The Mercedes-Benz W108/W109, a model series that graced the automotive landscape from 1965 to 1972, was nothing short of a testament to luxury, design, and innovation. This line of large, opulent cars took the mantle from the "Fintail" sedan range and introduced the world to an era of sophistication and elegance. Designed by the renowned Paul Bracq, the W108/W109 featured sleek, three-box styling that did away with the somewhat controversial fins of its predecessor, the W111 "Heckflosse."
The Range of W108/W109
At its debut, the W108/W109 offered a trio of short-wheelbase models, each equipped with a straight-six engine. The lineup included the 250S, 250SE, and 300SE, showcasing the marriage of performance and luxury. The long-wheelbase W109 introduced the 300SEL, boasting self-leveling air suspension, setting new standards in ride comfort and sophistication.
In 1967, the 250S and 250SE gracefully stepped aside to make room for the upgraded 280S and 280SE models. The 300SE made its exit, while the 300SEL inherited the 280's new 2.8-liter engine.
The Pinnacle: The 300SEL 6.3
The apex of the W108/W109 series came in the form of the 300SEL 6.3, a car that was nothing short of extravagant. With a powerful 6.3-liter V8 engine derived from the 600 model, the 300SEL 6.3 achieved a jaw-dropping 0-60 mph (0-96 km/h) time of just 6.3 seconds. It was, without a doubt, the flagship model in the Mercedes lineup, often hailed as the world's finest car and the fastest production saloon.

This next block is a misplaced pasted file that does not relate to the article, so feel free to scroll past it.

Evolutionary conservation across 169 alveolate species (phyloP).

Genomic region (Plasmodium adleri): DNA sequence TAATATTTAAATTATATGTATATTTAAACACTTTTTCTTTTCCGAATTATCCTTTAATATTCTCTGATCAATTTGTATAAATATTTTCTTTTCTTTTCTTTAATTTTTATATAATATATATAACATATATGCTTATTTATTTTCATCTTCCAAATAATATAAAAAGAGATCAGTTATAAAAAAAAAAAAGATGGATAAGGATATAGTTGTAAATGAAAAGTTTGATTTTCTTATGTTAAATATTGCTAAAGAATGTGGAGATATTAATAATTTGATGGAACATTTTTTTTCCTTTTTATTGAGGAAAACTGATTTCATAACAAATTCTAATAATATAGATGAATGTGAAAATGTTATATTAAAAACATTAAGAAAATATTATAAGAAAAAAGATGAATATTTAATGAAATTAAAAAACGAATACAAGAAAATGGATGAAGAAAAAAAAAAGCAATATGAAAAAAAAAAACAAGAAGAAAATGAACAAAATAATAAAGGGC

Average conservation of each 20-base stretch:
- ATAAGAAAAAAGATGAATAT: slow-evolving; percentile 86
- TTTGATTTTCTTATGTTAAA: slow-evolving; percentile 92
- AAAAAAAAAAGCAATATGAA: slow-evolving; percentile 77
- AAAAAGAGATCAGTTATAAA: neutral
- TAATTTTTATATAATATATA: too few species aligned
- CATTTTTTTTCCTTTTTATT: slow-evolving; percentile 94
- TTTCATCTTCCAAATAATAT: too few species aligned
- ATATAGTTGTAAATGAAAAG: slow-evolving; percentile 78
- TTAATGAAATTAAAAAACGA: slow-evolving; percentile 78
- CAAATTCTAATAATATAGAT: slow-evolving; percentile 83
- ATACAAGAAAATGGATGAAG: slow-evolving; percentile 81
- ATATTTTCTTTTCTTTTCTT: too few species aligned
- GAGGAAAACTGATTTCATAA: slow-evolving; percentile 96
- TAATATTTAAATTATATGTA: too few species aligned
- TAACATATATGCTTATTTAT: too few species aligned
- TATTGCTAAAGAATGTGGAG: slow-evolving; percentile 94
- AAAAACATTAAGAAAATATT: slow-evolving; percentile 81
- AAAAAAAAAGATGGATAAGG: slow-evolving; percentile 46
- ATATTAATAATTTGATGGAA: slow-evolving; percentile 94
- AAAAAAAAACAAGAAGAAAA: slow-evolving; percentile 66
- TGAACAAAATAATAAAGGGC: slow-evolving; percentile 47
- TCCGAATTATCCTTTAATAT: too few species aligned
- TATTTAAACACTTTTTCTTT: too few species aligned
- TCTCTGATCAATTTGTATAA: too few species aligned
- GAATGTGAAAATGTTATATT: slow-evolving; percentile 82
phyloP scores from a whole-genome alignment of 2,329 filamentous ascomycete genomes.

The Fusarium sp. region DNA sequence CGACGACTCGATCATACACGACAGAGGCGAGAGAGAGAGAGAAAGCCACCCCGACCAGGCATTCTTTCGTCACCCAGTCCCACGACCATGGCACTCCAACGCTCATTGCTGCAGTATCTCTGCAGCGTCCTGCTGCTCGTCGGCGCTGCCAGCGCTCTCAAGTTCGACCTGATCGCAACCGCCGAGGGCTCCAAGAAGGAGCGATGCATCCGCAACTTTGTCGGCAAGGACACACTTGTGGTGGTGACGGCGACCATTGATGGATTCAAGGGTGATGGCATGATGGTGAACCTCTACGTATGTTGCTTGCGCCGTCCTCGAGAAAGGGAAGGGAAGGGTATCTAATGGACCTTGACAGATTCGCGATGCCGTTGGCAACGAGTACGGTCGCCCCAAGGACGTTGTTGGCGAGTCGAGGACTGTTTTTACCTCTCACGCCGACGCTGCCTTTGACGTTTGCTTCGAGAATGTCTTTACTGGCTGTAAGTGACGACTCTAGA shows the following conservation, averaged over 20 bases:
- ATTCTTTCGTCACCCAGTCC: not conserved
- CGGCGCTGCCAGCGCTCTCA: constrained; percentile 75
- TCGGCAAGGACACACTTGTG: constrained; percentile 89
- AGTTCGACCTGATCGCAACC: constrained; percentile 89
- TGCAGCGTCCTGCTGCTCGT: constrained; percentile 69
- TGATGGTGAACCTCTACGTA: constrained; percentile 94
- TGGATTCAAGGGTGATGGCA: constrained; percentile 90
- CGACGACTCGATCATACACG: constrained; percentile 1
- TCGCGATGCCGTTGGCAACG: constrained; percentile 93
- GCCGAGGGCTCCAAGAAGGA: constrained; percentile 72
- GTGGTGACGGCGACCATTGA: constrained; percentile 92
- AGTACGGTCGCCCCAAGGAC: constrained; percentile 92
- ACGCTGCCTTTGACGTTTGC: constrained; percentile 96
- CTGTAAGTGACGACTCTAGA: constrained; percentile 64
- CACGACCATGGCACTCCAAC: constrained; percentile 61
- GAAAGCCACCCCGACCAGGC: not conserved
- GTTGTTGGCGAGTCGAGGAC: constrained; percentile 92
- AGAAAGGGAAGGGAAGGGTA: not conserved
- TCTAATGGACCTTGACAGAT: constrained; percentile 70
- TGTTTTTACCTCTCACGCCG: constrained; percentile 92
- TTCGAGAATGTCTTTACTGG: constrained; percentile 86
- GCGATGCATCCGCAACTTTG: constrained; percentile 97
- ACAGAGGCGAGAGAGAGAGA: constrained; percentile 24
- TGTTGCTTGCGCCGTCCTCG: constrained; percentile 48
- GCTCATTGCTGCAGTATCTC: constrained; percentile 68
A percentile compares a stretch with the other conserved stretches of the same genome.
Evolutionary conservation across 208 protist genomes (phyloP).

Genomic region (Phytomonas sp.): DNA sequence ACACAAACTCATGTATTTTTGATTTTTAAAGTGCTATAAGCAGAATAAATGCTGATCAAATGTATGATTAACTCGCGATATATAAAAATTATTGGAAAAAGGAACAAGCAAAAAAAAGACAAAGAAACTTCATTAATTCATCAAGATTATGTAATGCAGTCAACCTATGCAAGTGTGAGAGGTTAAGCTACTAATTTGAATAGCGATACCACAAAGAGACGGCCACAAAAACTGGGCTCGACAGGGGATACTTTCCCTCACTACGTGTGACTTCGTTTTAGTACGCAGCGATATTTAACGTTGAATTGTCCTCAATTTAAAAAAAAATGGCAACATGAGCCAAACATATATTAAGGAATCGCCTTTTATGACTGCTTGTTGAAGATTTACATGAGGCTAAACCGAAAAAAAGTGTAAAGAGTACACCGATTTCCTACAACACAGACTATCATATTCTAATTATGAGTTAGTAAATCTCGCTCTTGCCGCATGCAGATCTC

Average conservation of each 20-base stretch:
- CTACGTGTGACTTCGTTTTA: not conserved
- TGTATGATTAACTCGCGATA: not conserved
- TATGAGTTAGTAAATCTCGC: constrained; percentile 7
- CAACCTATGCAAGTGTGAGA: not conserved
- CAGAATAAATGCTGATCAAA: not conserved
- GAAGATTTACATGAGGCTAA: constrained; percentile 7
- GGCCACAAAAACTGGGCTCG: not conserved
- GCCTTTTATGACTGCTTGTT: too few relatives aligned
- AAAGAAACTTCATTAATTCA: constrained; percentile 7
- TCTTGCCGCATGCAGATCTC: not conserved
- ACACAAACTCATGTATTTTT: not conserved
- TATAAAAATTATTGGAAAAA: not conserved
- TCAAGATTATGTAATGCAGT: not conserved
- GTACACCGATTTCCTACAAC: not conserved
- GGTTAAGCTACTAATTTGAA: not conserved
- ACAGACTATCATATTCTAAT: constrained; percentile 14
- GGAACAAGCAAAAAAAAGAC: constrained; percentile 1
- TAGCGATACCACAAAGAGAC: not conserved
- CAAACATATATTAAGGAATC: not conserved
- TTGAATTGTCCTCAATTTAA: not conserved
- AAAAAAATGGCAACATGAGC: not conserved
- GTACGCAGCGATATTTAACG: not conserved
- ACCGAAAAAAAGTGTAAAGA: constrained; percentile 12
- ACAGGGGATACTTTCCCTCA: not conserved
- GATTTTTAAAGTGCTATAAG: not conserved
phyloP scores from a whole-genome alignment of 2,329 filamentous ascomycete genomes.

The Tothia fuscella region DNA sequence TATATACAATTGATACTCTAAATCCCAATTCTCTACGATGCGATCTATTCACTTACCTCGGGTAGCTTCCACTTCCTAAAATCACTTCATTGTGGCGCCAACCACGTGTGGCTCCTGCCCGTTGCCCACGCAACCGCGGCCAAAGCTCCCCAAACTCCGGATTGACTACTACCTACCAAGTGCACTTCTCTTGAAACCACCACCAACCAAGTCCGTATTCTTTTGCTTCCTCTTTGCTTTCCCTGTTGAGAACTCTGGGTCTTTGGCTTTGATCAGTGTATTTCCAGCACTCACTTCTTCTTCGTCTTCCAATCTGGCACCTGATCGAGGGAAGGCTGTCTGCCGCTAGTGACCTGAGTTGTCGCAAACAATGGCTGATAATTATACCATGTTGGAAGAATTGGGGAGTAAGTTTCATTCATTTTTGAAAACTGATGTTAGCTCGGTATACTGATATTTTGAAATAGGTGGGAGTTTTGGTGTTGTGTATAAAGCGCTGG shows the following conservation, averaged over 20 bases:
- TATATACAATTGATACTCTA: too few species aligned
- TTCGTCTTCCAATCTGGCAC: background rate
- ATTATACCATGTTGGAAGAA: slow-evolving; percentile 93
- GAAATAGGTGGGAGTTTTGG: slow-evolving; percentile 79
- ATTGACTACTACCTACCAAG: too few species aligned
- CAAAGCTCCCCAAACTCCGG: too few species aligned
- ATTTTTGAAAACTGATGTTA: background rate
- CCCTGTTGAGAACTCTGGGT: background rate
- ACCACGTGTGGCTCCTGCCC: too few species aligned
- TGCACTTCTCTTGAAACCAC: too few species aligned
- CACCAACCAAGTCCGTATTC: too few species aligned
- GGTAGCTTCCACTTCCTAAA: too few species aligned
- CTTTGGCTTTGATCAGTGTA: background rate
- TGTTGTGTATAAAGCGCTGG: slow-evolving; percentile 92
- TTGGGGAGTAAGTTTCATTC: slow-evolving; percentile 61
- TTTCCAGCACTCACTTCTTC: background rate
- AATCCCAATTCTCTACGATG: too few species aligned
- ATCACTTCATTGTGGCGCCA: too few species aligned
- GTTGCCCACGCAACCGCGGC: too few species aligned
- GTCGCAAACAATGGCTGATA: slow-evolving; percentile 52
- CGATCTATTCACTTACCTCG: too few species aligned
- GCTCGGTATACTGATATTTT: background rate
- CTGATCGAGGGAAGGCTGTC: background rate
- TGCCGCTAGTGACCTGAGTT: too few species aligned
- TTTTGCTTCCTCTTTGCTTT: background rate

V8 Power for the American Market
Recognizing the need for a V8 engine to cater to the American market, Mercedes introduced a 3.5-liter V8 engine in 1970. A year later, the 4.5-liter V8 joined the lineup, exclusively for the U.S. market. These engines, marked by the 280 and 300 designations, would later be succeeded by the W116.
Sophistication and Innovation
The W108/W109 series incorporated various refinements, setting new standards in vehicle equipment. The 300SE and 300SEL, in particular, boasted features like burled walnut dashboards, automatic transmissions, and power windows. The 300SEL 4.5 was equipped with an advanced 4.5-liter V8 engine that would find its place in the W116 S-class and R107 SL roadster, while the 3.5-liter unit would also see further use.
Mercedes-Benz offered a range of transmission options, setting them apart from their European counterparts. The four-speed manual gearbox was standard for Europe, while a four-speed automatic was also available. Additionally, the six-cylinder models introduced a five-speed manual gearbox in 1969, although it was not a popular choice among buyers.
For the V8-engined models introduced in 1970, the default transmission was the four-speed automatic, driven via a fluid flywheel. However, customers had the option of choosing a four-speed manual gearbox and even received a price reduction for doing so. The 4.5-liter version, exclusive to the USA from 1971, was paired with a three-speed automatic with a torque converter, a combination that would continue in the successor model.
The Mercedes-Benz W108/W109 models marked an era of automotive luxury, performance, and innovation. From the unmistakable design of Paul Bracq to the powerful engines and a wealth of features, these vehicles left an indelible mark on the automotive world, defining an era of sophistication and elegance.